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Strawberry shortcake on Baking Soda biscuits
Incredible Edible Egg Anomaly
The first Instagram of a domestic hive is from some five eight thousand years ago. Cave art depicts a Mesolithic woman atop a ladder gathering honey from one of several active hives. Indeed, there are few societies on Earth as adept at thriving, growing and balancing sustenance as the mighty honeybee’s. That we learned to tap in is a great gift. Today, a little peek at a young hive Russian Honey Bees that’s just getting started.
There are two popular methods for starting a domestic hive. A Package is nothing less than a collection of bees from different hives all shaken into a screened package/box with a little food. A Queen bee is given her own smaller box and a few workers to keep her clean. They’re all introduced at the beekeeper’s hive with the hope that they’ll agree to agree and in good times, only half of them die as the hive gets situated. A more expensive method is called a “nuke,” as in nucleus and so spelled NUC. Bees of this nucleus hive have all come along together with a single Queen but their numbers have been kept small. The nuc is introduced to the beekeeper’s hive and within 36 hours, the workers are already bringing in food. The Brood Frame pictured here is from a two week old nuc of Russian Bees we’re helping to maintain. Thusfar, about nine of them have died. It’s worth the extra money.
Apologies for the lens distortion at right. The peculiar pattern above the capped brood already in the comb might be specific to this breed of honey bee, Russian. Their cold-weather hardiness and moderate temper give hope that they'll thrive even in the unsteady weather that's become the norm.
All great societies have two primary concerns amid the constant defense against intruders: Babies and food. In a domestic hive, babies, brood, are started immediately. The Queen, typically just fertilized once, can lay a thousand eggs a day. A beekeeper’s hive is meant to simulate something like a fallen log. The outer rectangle (the “hive foundation”) supports wooden frames that literally hang into the box. To get the nuc moving along, initial frames have machined comb which is pictured. Not having to use their own wax to construct the comb means the honey bees can get right to foraging for food and water and the Queen can get to laying eggs. Perhaps peculiar to the Russian variety is the strange wax pattern that caps these year-old honey cells that show dark brown and wrinkled.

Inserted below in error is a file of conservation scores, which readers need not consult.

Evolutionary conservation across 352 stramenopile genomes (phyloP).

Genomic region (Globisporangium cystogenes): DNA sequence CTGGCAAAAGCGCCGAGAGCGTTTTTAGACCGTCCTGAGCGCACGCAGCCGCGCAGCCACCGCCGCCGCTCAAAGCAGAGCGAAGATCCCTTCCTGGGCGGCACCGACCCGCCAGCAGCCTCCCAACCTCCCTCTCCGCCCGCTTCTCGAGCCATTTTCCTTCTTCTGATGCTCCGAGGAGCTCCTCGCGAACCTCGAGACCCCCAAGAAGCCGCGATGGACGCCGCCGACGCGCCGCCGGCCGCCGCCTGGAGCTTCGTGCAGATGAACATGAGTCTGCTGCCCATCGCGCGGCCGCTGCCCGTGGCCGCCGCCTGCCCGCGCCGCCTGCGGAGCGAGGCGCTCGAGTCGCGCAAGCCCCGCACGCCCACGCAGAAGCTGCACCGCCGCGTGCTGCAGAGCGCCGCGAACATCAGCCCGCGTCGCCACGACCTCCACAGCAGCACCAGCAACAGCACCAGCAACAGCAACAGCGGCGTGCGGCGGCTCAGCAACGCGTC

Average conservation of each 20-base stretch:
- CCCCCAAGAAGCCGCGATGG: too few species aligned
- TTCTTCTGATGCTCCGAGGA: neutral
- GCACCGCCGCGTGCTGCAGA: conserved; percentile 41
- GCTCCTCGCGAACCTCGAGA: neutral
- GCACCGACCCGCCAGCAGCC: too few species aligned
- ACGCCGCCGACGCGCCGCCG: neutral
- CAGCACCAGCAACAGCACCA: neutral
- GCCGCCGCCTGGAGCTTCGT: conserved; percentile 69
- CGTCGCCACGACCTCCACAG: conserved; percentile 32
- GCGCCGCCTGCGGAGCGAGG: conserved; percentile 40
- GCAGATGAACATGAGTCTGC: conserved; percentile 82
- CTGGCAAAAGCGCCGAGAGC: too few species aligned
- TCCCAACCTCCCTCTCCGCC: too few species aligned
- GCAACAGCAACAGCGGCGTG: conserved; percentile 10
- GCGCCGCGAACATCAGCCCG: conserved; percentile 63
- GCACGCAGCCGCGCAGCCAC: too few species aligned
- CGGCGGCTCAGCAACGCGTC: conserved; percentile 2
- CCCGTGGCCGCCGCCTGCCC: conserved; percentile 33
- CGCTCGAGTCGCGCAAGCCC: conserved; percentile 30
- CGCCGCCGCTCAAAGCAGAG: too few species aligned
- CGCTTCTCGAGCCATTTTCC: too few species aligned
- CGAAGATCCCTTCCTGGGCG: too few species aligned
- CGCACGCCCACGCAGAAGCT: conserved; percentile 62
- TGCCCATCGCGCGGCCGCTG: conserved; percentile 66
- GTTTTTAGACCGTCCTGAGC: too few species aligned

When you watch a bee hive, you can see bees in the lower frames dip their heads into empty cells. They're little butts sticking out means they're busy cleaning the cells out in preparation for the Queen's arrival. She'll lay an egg in each as a thank you, and the drones will love her all the more.
Pertaining to brood, or babies, before the Queen arrives, workers clean the cell to meet high standards! Once an egg is laid, workers will continue to tend to that cell and cap it with wax. In 21 days, a new bee will emerge already set for work. Some will spend seven days being Nurse Bees helping new brood and some “switch” will flip and they’ll become drones and workers overnight. In the Summer, a bee will live a complete life in just six weeks; in the Winter months, a bee will stretch its complete life over the span of six months.
Opening a bee hive gets some bees climbing over their peers to get to the top edge. They're not angry, but they're ready. They look out and guard against anything that might injure the workers or the already capped brood. Provided they know their Queen is ok, they generally just remain vigilant and don't fly off to attack.
Once a beekeeper removes the lid from a hive, there’s new room at the top of the frames which is perfect for ‘look out.’ Some bees march right up to the top of the frame and look out at angles over their busy buddies. These guards are reacting to the dramatic change in environment. There hasn’t been an attack, but the big change of light entering and the frame being shifted around is reason enough for extra caution. Though our Queen is marked with a dot of red, we didn’t see her. The apparent comfort of the bees, however, was proof enough that she was fine somewhere in the hive.
Even when it looks like bees are just milling about, they aren't. The bees that seem to be standing on their buddies are in fact, standing on their buddies. Their jobs are no less crucial - to regulate the temperature, these bees are fanning their wings to both ventilate and pass pheromone messages to the others.
While they work, we found that the Russians, known to be a little more aggressive in general, were very easily handled in this case. The nuc arrived with five frames and the hive added three more so the nuc could expand sideways. Only two weeks later, the honey bees were still filling their five original frames. Nucs are regulated through inspection by the State in which they’re sold. With over 2.4 million colonies in the United States, we’re proud to add to that number, two, which have really opened our eyes to the nature of hives. Even with over 10,000 residents, a bee keeper’s mind is constantly on the health of any given hive – it’s true that bees are often very gentle little creatures.
About 40 million years ago, all but Indo-European honey bees went extinct from cooler temperatures.
A pound of honey takes roughly 2 million flowers; a full hive collects 65 pounds of pollen annually.
100% of all Almonds are pollinated by Honeybees – as are 90% of Apples and Blueberries worldwide.
Royal Jelly is the only food a new Queen Bee gets. Every animal that eats it out-performs systemically.
Drones have no stinger. They fertilize the queen and in Winter, the 300 to 3,000 of them are killed and ejected from the hive.
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